In my first-year poetry class, when introducing the idea of poetic ambiguity (rich ambiguity), I like to begin with a few examples of every-day ambiguity, in the form of so-called “crash blossoms“, those newspaper headlines that can go in two often amusing directions (e.g.: “Friends help murder victim’s family“).
This morning my #CapeCod Twitter stack brought this wonderful news: “Sandwich Police say drugs stashed in breakfast burrito”. And so it was:
The ambiguity in this case doesn’t come from the concision typical of headlinese, as in most crash blossoms, but rather from the already amusing location of the cocaine stash, which activates the other more common sense of “sandwich”, allowing a reanalysis of “Sandwich Police” as “sandwich police”, or even “The Sandwich Police”.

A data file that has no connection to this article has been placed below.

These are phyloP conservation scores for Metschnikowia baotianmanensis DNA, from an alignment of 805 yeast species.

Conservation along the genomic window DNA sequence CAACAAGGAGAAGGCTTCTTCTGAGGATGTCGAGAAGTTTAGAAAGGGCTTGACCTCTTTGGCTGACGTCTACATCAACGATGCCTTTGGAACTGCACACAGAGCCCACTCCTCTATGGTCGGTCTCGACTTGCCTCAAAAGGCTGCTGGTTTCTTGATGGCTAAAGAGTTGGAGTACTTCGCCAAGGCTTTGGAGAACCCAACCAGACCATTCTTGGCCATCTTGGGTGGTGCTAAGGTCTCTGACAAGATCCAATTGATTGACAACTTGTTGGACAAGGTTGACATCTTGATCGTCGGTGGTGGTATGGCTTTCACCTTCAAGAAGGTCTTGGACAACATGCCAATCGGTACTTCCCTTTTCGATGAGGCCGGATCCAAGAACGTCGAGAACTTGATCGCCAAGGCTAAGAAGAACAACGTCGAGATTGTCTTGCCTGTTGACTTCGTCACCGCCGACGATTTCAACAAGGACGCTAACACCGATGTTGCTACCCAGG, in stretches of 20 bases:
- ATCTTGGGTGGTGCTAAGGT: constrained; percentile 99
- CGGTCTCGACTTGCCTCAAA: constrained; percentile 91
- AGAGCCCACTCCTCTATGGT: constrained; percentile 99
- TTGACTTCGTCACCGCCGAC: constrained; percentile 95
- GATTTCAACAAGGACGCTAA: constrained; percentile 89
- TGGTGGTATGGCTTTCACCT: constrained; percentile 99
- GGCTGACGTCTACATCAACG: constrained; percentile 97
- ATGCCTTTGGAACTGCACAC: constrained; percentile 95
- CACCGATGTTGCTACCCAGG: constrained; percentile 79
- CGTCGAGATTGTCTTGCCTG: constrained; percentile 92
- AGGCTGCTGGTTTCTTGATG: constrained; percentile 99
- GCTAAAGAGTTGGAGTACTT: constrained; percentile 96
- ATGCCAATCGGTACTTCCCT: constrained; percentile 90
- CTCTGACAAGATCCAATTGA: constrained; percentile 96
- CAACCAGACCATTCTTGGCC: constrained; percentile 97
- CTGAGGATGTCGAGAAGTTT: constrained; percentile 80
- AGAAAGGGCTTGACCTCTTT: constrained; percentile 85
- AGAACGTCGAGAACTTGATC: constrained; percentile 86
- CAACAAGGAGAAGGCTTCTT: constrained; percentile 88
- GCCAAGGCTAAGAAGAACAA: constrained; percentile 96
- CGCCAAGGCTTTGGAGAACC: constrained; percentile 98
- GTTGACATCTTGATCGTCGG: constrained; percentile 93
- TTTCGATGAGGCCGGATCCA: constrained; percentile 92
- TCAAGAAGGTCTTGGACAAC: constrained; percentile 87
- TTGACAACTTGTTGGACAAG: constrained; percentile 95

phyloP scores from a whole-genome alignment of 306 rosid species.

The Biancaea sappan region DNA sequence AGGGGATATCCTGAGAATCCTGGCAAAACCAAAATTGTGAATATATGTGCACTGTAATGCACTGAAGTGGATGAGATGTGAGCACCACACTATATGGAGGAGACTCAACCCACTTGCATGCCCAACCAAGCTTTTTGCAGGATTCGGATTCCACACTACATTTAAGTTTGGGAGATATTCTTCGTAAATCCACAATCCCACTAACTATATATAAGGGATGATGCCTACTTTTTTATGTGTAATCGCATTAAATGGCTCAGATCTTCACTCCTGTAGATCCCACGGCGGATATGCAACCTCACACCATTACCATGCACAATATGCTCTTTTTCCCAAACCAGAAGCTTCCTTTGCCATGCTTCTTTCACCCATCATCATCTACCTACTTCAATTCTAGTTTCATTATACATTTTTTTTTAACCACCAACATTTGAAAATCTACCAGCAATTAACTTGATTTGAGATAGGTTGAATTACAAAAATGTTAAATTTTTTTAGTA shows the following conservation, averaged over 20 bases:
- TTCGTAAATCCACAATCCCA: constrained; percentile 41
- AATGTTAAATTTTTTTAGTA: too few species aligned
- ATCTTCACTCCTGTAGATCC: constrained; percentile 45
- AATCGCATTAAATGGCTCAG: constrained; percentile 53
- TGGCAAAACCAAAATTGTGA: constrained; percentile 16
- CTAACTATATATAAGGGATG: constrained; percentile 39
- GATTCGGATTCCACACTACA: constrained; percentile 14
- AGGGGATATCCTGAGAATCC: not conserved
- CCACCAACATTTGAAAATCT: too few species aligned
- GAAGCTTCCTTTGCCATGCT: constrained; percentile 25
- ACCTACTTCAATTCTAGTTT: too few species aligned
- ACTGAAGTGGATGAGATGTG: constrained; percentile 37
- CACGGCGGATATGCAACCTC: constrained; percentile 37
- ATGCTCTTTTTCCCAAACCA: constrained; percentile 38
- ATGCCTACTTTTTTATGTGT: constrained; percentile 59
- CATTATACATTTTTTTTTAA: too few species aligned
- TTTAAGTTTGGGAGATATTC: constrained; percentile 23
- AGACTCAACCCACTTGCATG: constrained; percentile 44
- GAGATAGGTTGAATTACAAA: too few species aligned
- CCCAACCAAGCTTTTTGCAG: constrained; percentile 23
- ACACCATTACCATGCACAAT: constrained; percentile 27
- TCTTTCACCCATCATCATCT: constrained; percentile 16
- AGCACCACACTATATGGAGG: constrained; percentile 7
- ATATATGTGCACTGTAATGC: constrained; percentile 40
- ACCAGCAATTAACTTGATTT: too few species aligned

As it turns out, I’ve been making a version of this terrible little pun all my life, since as early as I can remember, our yearly drive past this sign would inevitably result in someone announcing the arrival of a “Mashed-pea Sandwich”:
Groans all around. There was even an invented back-story in the family that the sign had been changed at some point, from Mashpee/Sandwich to Sandwich/Mashpee, in order to prevent such derisive punning.